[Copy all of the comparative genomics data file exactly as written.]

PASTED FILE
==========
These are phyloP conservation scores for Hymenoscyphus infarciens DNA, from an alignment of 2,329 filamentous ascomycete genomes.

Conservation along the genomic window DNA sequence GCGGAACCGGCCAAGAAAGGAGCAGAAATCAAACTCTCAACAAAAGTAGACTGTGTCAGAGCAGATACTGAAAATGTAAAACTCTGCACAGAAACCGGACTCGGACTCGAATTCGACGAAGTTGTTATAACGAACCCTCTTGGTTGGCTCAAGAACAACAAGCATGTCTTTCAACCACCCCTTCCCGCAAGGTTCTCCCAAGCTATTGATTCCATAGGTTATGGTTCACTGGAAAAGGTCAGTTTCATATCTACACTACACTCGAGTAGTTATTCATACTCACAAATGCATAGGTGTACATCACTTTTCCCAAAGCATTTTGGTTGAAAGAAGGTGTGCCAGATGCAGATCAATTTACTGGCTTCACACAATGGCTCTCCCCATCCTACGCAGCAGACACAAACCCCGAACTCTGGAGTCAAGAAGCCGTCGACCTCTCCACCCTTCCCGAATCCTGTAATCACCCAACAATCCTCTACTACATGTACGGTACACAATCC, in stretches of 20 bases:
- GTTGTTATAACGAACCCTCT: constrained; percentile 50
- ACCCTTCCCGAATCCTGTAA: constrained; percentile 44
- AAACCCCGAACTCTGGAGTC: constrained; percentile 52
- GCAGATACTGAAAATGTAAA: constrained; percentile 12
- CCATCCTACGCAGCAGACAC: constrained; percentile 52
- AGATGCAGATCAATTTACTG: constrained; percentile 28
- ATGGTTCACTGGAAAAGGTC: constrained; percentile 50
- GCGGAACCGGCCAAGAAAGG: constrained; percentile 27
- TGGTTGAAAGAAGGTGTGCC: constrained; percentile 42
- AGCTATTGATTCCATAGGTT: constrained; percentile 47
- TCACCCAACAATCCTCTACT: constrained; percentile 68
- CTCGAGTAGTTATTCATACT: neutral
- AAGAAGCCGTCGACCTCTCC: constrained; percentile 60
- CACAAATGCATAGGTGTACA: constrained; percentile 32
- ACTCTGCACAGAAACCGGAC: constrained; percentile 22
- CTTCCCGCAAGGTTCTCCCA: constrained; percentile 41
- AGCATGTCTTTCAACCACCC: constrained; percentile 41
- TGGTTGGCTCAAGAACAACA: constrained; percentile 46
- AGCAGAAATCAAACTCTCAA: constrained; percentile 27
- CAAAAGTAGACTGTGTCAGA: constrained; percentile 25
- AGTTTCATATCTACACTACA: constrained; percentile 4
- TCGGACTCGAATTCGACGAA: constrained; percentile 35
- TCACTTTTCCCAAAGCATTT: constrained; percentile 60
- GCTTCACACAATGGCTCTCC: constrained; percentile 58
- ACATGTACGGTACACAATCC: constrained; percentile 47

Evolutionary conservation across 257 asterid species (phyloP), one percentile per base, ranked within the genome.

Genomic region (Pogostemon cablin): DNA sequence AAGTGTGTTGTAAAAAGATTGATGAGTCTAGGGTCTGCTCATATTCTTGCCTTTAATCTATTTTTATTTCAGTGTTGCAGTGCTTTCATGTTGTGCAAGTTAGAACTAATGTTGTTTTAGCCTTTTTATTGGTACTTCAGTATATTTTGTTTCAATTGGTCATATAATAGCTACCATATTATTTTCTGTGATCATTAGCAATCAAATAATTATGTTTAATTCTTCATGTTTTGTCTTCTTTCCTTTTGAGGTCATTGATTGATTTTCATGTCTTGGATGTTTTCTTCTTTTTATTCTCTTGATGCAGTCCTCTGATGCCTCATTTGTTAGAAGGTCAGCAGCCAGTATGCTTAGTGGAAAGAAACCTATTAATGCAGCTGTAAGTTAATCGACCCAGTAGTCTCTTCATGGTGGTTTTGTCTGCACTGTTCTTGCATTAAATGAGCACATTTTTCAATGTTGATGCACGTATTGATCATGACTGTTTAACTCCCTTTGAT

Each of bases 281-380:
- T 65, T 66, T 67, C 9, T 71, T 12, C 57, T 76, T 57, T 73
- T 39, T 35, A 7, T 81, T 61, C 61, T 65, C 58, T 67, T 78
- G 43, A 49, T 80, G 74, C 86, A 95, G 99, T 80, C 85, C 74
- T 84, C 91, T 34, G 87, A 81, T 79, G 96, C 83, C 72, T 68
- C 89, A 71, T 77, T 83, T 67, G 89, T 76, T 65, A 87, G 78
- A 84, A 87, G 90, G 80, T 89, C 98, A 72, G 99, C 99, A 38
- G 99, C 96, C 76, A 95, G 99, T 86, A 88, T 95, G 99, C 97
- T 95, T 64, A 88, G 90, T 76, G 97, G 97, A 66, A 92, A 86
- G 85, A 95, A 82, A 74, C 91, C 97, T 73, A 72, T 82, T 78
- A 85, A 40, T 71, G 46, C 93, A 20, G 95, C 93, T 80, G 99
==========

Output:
These are phyloP conservation scores for Hymenoscyphus infarciens DNA, from an alignment of 2,329 filamentous ascomycete genomes.

Conservation along the genomic window DNA sequence GCGGAACCGGCCAAGAAAGGAGCAGAAATCAAACTCTCAACAAAAGTAGACTGTGTCAGAGCAGATACTGAAAATGTAAAACTCTGCACAGAAACCGGACTCGGACTCGAATTCGACGAAGTTGTTATAACGAACCCTCTTGGTTGGCTCAAGAACAACAAGCATGTCTTTCAACCACCCCTTCCCGCAAGGTTCTCCCAAGCTATTGATTCCATAGGTTATGGTTCACTGGAAAAGGTCAGTTTCATATCTACACTACACTCGAGTAGTTATTCATACTCACAAATGCATAGGTGTACATCACTTTTCCCAAAGCATTTTGGTTGAAAGAAGGTGTGCCAGATGCAGATCAATTTACTGGCTTCACACAATGGCTCTCCCCATCCTACGCAGCAGACACAAACCCCGAACTCTGGAGTCAAGAAGCCGTCGACCTCTCCACCCTTCCCGAATCCTGTAATCACCCAACAATCCTCTACTACATGTACGGTACACAATCC, in stretches of 20 bases:
- GTTGTTATAACGAACCCTCT: constrained; percentile 50
- ACCCTTCCCGAATCCTGTAA: constrained; percentile 44
- AAACCCCGAACTCTGGAGTC: constrained; percentile 52
- GCAGATACTGAAAATGTAAA: constrained; percentile 12
- CCATCCTACGCAGCAGACAC: constrained; percentile 52
- AGATGCAGATCAATTTACTG: constrained; percentile 28
- ATGGTTCACTGGAAAAGGTC: constrained; percentile 50
- GCGGAACCGGCCAAGAAAGG: constrained; percentile 27
- TGGTTGAAAGAAGGTGTGCC: constrained; percentile 42
- AGCTATTGATTCCATAGGTT: constrained; percentile 47
- TCACCCAACAATCCTCTACT: constrained; percentile 68
- CTCGAGTAGTTATTCATACT: neutral
- AAGAAGCCGTCGACCTCTCC: constrained; percentile 60
- CACAAATGCATAGGTGTACA: constrained; percentile 32
- ACTCTGCACAGAAACCGGAC: constrained; percentile 22
- CTTCCCGCAAGGTTCTCCCA: constrained; percentile 41
- AGCATGTCTTTCAACCACCC: constrained; percentile 41
- TGGTTGGCTCAAGAACAACA: constrained; percentile 46
- AGCAGAAATCAAACTCTCAA: constrained; percentile 27
- CAAAAGTAGACTGTGTCAGA: constrained; percentile 25
- AGTTTCATATCTACACTACA: constrained; percentile 4
- TCGGACTCGAATTCGACGAA: constrained; percentile 35
- TCACTTTTCCCAAAGCATTT: constrained; percentile 60
- GCTTCACACAATGGCTCTCC: constrained; percentile 58
- ACATGTACGGTACACAATCC: constrained; percentile 47

Evolutionary conservation across 257 asterid species (phyloP), one percentile per base, ranked within the genome.

Genomic region (Pogostemon cablin): DNA sequence AAGTGTGTTGTAAAAAGATTGATGAGTCTAGGGTCTGCTCATATTCTTGCCTTTAATCTATTTTTATTTCAGTGTTGCAGTGCTTTCATGTTGTGCAAGTTAGAACTAATGTTGTTTTAGCCTTTTTATTGGTACTTCAGTATATTTTGTTTCAATTGGTCATATAATAGCTACCATATTATTTTCTGTGATCATTAGCAATCAAATAATTATGTTTAATTCTTCATGTTTTGTCTTCTTTCCTTTTGAGGTCATTGATTGATTTTCATGTCTTGGATGTTTTCTTCTTTTTATTCTCTTGATGCAGTCCTCTGATGCCTCATTTGTTAGAAGGTCAGCAGCCAGTATGCTTAGTGGAAAGAAACCTATTAATGCAGCTGTAAGTTAATCGACCCAGTAGTCTCTTCATGGTGGTTTTGTCTGCACTGTTCTTGCATTAAATGAGCACATTTTTCAATGTTGATGCACGTATTGATCATGACTGTTTAACTCCCTTTGAT

Each of bases 281-380:
- T 65, T 66, T 67, C 9, T 71, T 12, C 57, T 76, T 57, T 73
- T 39, T 35, A 7, T 81, T 61, C 61, T 65, C 58, T 67, T 78
- G 43, A 49, T 80, G 74, C 86, A 95, G 99, T 80, C 85, C 74
- T 84, C 91, T 34, G 87, A 81, T 79, G 96, C 83, C 72, T 68
- C 89, A 71, T 77, T 83, T 67, G 89, T 76, T 65, A 87, G 78
- A 84, A 87, G 90, G 80, T 89, C 98, A 72, G 99, C 99, A 38
- G 99, C 96, C 76, A 95, G 99, T 86, A 88, T 95, G 99, C 97
- T 95, T 64, A 88, G 90, T 76, G 97, G 97, A 66, A 92, A 86
- G 85, A 95, A 82, A 74, C 91, C 97, T 73, A 72, T 82, T 78
- A 85, A 40, T 71, G 46, C 93, A 20, G 95, C 93, T 80, G 99